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Altering the hippocampal code by rapid modulation of inhibition

In 2009 we described a novel form of modulation in the median raphe – hippocampus connection capable of selectively and rapidly recruiting a subset of inhibitory neurons. The function of this highly efficient form of modulation in shaping hippocampal representations is still unknown. In this project, we aim to unravel how the emergence and reorganization of hippocampal coding patterns linked to salient event is influenced by raphe-hippocampal rapid modulation.

Population coding of behavioral events in the median raphe circuit

Coding by transiently emerging co-active ensembles of neurons has long been a central tenet of neuroscience formulated in the influential assembly hypothesis. Accordingly, the animal’s actions can be predicted much more efficiently from the coordinated activity pattern of neurons than from the stimulus or event-locked spiking of single units. In contrast to cortical and hippocampal networks, assembly coding in subcortical modulatory circuits is almost fully unexplored. In this project, we aim to reveal and characterize the assembly code in the median raphe (MR), the source of ascending serotonergic neuromodulation of the limbic system. We expect to identify a fundamentally novel mode of neuromodulation whereby adaptive behavioral responses are controlled by the correlated activity of modulatory neuronal assemblies.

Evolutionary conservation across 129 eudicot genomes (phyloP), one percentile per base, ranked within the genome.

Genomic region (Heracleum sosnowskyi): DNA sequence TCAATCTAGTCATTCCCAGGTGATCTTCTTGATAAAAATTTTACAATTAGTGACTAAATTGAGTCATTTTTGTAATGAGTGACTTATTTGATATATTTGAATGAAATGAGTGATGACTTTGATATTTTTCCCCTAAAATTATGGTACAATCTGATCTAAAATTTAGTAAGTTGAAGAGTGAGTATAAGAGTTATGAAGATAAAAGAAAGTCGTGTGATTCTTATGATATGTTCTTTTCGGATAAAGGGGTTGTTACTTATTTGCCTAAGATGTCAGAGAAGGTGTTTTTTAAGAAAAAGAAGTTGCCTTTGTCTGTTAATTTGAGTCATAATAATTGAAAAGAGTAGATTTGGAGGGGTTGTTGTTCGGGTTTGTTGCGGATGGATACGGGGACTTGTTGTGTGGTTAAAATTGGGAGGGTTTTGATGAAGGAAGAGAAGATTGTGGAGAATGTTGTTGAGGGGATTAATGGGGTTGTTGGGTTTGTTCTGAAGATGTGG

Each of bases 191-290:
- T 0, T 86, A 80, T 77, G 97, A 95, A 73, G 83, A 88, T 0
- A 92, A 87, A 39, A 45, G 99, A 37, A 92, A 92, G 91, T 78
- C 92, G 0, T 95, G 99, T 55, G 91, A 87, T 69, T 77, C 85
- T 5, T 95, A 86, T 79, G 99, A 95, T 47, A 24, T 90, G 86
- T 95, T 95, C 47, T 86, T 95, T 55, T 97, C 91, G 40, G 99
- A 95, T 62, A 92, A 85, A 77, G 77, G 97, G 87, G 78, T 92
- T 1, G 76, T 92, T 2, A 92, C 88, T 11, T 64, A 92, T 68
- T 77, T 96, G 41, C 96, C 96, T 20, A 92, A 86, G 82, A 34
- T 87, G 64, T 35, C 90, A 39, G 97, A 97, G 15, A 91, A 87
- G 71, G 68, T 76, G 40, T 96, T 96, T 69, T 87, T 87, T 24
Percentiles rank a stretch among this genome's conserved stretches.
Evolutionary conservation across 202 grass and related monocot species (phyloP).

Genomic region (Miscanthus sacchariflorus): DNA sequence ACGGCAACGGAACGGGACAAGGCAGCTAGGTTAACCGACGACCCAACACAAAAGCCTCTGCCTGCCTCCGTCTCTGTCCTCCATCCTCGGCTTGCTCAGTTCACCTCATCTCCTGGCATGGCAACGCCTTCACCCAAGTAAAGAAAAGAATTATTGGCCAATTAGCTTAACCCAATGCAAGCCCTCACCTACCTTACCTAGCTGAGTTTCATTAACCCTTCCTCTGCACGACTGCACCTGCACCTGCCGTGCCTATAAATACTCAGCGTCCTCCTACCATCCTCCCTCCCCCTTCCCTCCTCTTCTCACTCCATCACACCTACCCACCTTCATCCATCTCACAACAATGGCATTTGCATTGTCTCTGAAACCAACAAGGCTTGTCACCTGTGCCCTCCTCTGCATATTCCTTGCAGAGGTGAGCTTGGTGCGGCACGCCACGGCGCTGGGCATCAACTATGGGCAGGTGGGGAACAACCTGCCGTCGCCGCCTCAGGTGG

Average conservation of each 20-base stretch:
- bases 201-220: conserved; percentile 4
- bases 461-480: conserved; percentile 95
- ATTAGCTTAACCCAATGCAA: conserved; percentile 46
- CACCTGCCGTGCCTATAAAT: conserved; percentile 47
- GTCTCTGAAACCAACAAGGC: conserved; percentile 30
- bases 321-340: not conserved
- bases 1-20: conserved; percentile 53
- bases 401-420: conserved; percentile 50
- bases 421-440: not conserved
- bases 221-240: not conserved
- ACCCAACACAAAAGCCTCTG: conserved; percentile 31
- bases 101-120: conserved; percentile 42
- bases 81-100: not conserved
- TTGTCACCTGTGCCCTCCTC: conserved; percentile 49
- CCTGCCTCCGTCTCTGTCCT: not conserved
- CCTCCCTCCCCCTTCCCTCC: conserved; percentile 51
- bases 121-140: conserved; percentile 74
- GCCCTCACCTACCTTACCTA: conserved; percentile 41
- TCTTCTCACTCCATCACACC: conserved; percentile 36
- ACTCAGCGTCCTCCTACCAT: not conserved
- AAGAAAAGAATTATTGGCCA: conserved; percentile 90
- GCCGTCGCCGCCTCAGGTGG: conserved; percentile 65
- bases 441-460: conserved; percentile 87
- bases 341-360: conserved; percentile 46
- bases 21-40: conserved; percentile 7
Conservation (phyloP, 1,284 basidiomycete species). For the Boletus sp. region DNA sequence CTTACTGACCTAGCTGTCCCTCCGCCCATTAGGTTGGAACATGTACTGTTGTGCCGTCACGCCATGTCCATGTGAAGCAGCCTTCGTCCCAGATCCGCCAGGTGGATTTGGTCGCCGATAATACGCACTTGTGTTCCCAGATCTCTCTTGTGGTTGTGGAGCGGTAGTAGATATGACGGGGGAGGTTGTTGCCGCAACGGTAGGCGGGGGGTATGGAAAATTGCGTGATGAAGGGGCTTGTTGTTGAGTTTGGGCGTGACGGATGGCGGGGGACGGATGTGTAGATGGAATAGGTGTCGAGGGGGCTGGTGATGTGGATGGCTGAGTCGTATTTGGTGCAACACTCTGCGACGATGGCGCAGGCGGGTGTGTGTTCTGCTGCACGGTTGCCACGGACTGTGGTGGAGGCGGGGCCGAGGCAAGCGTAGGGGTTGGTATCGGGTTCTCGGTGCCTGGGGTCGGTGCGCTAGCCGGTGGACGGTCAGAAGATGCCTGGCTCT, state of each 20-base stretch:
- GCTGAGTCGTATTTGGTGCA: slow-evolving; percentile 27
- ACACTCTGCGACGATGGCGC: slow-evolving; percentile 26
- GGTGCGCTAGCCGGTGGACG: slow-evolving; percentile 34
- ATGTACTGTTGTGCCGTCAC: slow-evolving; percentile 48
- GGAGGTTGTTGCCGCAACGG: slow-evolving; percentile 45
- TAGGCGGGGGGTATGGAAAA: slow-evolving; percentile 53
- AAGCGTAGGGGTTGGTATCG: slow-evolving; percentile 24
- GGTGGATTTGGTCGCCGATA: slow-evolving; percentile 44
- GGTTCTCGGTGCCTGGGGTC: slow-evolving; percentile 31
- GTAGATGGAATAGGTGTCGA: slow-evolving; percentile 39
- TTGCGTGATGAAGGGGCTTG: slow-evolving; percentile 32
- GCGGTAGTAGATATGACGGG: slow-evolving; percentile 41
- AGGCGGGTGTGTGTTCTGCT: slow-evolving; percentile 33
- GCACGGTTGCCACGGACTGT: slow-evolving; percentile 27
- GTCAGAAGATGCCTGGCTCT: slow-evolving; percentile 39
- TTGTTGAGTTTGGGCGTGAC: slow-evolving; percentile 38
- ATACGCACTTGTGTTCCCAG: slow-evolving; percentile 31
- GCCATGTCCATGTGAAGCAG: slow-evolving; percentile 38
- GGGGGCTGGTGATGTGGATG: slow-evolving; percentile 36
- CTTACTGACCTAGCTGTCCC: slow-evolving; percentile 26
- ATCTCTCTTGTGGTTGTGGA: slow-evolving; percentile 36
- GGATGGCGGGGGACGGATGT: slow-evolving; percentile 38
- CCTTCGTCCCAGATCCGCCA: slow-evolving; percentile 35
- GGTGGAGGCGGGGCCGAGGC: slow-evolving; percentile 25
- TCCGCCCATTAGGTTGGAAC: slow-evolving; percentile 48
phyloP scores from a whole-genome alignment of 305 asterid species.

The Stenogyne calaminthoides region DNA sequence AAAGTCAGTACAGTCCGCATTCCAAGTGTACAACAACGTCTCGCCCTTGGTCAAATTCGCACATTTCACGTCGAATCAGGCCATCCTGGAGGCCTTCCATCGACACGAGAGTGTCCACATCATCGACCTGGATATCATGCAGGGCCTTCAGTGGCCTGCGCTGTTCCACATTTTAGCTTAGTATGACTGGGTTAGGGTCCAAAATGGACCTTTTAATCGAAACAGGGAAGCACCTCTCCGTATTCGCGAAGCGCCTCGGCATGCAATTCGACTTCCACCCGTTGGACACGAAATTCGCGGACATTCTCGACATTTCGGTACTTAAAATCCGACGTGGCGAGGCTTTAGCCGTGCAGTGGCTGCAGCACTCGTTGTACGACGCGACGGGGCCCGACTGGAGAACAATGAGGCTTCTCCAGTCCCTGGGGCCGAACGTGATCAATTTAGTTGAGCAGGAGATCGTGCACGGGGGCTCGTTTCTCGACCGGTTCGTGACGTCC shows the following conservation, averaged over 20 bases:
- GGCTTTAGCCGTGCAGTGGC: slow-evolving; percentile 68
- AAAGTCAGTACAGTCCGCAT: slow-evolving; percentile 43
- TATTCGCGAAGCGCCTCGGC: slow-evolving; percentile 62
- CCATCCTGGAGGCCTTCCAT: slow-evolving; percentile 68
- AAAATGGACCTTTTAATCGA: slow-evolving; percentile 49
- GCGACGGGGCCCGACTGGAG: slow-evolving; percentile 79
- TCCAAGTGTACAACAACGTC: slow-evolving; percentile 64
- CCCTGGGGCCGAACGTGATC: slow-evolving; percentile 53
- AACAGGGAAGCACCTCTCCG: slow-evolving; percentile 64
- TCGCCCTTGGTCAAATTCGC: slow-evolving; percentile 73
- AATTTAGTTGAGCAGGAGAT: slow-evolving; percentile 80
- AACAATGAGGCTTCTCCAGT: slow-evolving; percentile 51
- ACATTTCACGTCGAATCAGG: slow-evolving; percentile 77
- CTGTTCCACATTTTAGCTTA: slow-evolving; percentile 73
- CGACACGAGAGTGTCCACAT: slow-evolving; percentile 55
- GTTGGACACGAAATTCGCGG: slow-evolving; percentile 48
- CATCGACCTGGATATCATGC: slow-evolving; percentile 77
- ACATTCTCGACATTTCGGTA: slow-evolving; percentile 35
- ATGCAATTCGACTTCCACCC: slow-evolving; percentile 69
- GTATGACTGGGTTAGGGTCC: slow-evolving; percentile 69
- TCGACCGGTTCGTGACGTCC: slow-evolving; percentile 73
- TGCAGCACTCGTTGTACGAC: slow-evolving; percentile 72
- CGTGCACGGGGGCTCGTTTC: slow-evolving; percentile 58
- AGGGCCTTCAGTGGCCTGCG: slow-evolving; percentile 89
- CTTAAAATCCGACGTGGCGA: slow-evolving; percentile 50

Cortical control of subcortical modulation

Subcortical modulation is an indispensable component of cortical function, and ultimately, is key for adaptive behavioral responses. Therefore, disruption of subcortical modulation leads to debilitating psychiatric conditions. A key but largely ignored area of research concerns the control of subcortical modulation by cortical feedback. In this project we explore how the top-down control of the median raphe by the prefrontal cortex controls memory-guided behaviors. Our hope is to identify a missing link in the process that leads from normal subcortical function to pathological cortical operation.

Representation of fearful information in the hippocampus

Throughout life animals inevitably encounter unforeseen threatening events. Activity of principal cells in the hippocampus is tuned for locations and for salient stimuli in the animals’ environment thus, forming a map known to be pivotal for guiding behavior. Here, we investigate if a code corresponding to threatening stimuli exists in the CA1 region of the dorsal hippocampus.